mental issues which have a geographical dimension. These
trends have been supported by the national criteria for examining
geography at 16 plus.

44. The geographical component of the 11 to 16 curriculum
should help pupils to:
• develop further their understanding of their surroundings
and extend their interest in, and knowledge and understanding
of, other places;
• gain a perspective within which they can place local, national
and international events;
• learn about the variety of physical and human conditions on
the earth's surface; the different ways in which people have
reacted to, modified and shaped environments; and the influence
of environmental conditions (physical and human) on social,
political and economic activities;
• appreciate more fully the significance in human affairs of the
location of places and of the links between places, and develop
understanding of the spatial organisation of human activities;
• gain understanding of the processes which have produced
pattern and variety on the earth's surface and which bring about
• develop a sensitive awareness of the contrasting opportunities
and constraints facing different peoples living in different places
under different economic, social, political and physical con-
1. Details of these projects are available from the School Curriculum Development
Committee, Newcombe House, 45 Notting Hill Gate, London WI13JB.

• develop an understanding of the nature of multicultural and

multiethnic societies and a sensitivity to cultural and racial
prejudice and injustice;
• gain a fuller understanding of some controversial social,
economic, political and environmental issues which have a
geographical dimension, reflect on their own and other people's
attitudes to these issues, and make their own informed
• develop a wide range of skills and competencies that are
required for geographical enquiry and are widely applicable in
other contexts;
• act more effectively in their environment as individuals and
as members of society.
These broad objectives are envisaged as providing general
direction for geography teaching over the whole 11 to 16 phase
of education. As they are open-ended goals, which can support
different levels of achievement, they are applicable both to
courses designed for the earlier secondary years and to those
designed for older pupils. How far pupils progress in terms of
particular objectives will depend to a large extent on their
abilities and intellectual maturity. Those pupils who continue
to study geography to the age of 16 should gain a greater breadth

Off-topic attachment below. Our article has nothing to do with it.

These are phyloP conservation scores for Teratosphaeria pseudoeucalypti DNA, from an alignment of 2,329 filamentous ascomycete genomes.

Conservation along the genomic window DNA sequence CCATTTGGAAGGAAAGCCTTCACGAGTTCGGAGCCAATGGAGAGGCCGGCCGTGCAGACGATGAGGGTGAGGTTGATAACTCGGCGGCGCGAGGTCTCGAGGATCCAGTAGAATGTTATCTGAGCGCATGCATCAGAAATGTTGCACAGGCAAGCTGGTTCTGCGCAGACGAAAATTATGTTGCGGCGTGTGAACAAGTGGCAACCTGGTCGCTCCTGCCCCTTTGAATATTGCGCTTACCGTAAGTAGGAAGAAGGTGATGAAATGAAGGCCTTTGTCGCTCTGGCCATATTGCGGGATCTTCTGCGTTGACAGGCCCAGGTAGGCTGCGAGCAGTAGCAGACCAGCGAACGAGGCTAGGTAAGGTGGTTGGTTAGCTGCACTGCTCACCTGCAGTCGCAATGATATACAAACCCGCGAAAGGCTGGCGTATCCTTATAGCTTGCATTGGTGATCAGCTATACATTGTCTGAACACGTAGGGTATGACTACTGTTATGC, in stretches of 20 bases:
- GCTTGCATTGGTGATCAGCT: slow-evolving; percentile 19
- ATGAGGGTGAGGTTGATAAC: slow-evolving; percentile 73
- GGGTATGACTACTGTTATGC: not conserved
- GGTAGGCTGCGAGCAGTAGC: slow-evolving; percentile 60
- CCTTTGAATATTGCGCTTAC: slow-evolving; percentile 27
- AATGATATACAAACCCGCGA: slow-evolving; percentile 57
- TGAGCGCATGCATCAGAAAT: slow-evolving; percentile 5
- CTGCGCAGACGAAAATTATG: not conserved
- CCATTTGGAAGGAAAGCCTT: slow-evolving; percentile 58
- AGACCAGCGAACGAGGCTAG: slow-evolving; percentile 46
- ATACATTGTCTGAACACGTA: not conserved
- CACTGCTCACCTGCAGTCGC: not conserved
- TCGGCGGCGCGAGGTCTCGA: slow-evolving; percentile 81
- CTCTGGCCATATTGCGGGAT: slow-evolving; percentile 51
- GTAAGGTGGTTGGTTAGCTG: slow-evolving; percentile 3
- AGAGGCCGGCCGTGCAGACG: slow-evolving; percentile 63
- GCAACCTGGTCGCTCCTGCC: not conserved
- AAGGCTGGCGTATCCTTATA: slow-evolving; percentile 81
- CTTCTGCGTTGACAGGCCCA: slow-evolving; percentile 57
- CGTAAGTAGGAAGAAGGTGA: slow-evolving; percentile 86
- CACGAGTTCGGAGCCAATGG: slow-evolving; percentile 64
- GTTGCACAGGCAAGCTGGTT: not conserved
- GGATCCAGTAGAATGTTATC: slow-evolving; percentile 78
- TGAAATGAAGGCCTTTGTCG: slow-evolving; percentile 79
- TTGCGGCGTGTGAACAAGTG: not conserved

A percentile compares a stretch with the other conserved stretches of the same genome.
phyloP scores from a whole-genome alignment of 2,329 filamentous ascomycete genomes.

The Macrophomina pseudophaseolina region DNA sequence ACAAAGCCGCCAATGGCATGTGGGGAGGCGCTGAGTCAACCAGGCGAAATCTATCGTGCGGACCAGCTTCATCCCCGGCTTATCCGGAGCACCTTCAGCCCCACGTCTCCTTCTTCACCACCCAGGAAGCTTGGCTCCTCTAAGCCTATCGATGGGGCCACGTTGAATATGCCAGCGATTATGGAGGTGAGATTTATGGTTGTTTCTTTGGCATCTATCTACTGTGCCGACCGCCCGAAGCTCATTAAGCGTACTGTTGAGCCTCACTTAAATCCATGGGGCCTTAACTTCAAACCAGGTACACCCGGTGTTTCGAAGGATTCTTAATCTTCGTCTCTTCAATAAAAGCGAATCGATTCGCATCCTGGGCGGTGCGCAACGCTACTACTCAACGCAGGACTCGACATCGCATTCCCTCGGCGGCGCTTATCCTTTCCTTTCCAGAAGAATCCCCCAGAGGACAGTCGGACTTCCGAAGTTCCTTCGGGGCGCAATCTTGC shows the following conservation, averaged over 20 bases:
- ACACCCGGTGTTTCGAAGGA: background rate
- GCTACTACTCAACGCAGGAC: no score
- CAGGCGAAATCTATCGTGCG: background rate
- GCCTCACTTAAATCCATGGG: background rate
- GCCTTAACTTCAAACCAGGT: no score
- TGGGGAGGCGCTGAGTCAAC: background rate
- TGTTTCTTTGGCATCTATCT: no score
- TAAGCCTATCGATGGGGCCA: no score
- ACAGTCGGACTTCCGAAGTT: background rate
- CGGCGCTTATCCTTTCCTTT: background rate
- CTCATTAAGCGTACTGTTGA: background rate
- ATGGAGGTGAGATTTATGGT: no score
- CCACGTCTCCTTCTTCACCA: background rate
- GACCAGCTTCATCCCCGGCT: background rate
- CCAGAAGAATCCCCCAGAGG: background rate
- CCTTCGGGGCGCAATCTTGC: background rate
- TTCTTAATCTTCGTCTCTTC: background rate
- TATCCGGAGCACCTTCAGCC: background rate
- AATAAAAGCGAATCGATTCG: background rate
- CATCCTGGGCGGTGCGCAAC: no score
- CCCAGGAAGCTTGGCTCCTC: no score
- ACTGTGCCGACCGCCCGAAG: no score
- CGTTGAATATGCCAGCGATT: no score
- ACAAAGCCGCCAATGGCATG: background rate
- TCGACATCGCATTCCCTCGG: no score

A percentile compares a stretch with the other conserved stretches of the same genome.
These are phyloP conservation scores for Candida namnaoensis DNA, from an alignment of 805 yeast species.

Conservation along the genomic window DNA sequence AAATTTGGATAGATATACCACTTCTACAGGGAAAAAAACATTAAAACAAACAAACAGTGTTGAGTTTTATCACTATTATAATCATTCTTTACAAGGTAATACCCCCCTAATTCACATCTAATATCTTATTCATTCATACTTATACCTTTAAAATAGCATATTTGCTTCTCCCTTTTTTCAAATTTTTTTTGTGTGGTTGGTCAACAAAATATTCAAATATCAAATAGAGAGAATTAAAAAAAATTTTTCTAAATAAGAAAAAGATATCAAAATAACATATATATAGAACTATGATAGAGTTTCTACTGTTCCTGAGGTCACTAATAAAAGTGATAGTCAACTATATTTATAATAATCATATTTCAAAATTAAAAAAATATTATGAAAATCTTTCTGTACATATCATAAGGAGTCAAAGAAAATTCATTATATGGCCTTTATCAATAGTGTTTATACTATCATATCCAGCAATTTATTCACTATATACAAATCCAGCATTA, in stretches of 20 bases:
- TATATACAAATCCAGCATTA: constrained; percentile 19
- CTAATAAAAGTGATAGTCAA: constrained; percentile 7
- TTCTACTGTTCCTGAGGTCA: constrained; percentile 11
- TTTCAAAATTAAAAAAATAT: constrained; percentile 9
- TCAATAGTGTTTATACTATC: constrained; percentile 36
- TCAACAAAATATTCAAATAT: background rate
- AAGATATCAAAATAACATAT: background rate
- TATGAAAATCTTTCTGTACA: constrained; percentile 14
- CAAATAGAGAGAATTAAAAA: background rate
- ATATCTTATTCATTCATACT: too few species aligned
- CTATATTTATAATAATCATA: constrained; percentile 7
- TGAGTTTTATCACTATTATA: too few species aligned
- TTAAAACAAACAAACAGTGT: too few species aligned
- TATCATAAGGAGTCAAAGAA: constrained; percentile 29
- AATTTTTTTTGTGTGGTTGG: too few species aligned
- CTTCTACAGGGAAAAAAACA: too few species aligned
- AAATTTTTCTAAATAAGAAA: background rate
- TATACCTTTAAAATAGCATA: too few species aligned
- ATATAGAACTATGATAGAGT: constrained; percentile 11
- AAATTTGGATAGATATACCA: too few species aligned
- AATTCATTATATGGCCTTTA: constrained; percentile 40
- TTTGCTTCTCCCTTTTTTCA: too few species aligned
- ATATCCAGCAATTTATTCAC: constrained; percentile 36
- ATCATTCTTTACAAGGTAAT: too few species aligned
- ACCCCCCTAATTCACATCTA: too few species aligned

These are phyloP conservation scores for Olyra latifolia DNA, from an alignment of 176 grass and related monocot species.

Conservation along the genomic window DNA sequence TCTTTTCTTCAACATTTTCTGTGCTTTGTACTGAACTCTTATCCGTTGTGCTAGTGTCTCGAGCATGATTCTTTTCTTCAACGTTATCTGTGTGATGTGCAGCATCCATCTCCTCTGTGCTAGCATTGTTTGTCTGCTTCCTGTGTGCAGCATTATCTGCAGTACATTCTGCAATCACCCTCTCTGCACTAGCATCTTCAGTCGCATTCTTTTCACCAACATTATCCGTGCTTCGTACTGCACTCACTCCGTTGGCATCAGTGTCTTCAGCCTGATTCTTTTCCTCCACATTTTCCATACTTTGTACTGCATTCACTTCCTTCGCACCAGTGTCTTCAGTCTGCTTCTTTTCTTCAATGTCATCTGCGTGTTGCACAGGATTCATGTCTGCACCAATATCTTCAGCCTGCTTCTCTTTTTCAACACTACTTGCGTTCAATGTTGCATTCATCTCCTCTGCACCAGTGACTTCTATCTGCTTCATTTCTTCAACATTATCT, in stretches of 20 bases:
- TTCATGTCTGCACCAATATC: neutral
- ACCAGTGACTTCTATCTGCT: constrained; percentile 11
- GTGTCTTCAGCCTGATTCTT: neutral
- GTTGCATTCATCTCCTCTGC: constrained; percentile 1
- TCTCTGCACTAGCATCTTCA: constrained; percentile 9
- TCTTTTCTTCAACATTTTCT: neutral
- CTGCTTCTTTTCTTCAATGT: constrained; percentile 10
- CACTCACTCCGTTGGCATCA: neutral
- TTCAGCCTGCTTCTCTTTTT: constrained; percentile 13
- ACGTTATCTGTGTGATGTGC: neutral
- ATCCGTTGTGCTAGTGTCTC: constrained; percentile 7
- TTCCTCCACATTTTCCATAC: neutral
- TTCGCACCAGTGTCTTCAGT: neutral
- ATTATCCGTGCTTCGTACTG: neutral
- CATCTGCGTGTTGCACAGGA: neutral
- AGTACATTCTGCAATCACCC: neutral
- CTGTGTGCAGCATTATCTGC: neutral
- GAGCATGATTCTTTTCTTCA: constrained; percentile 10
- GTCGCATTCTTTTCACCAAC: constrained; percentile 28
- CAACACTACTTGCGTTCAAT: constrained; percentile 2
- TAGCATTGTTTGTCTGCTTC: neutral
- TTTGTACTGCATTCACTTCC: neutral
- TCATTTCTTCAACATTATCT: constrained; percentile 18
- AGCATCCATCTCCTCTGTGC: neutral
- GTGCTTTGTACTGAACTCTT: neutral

of knowledge, much deeper understanding and a fuller
development of skills and appreciations. Given their greater
intellectual maturity at this age, they are capable of making
progress significantly beyond that which it is reasonable to
expect at the age of 14 (see the section 'Progression and
continuity', paragraphs 83 to 88). The objectives are discussed
more fully below.
Objective 1: to help pupils to develop further their under-
standing of their surroundings and extend their interest in,
and knowledge and understanding of, other places.
45. The local area should figure fairly prominently in
geography courses in secondary schools, not least because it is
the pupils' immediate environment and therefore of direct
interest and concern to them, as well as a ready source of direct
experience on which to base new understanding and through
which to introduce specific techniques of enquiry. Pupils should
carry out investigations outside the school and, as a result of
fieldwork and related classroom enquiries, be able to recognise
the characteristic features of the area (eg relief, weather, land

use, forms of settlement, nature of industry and services,

movement patterns); understand some of the important
relationships within the locality and with other areas; and
appreciate any important changes taking place. Older pupils
should be given the opportunity to undertake personally
researched, individual studies.

46. Over the period of the course there should be a gradual

widening of content to include more places, representing
different features, and more topics, within a scheme which is at
the same time carefully structured to achieve a deepening of
pupils' understanding. Pupils should be helped to develop a
global rather than a parochial view of their environment,
recognising how their Qwn lives influence and are influenced by
conditions anefevents in other parts of the world. I hey should
bilielped to develop a sense of place ancfasensitivity towards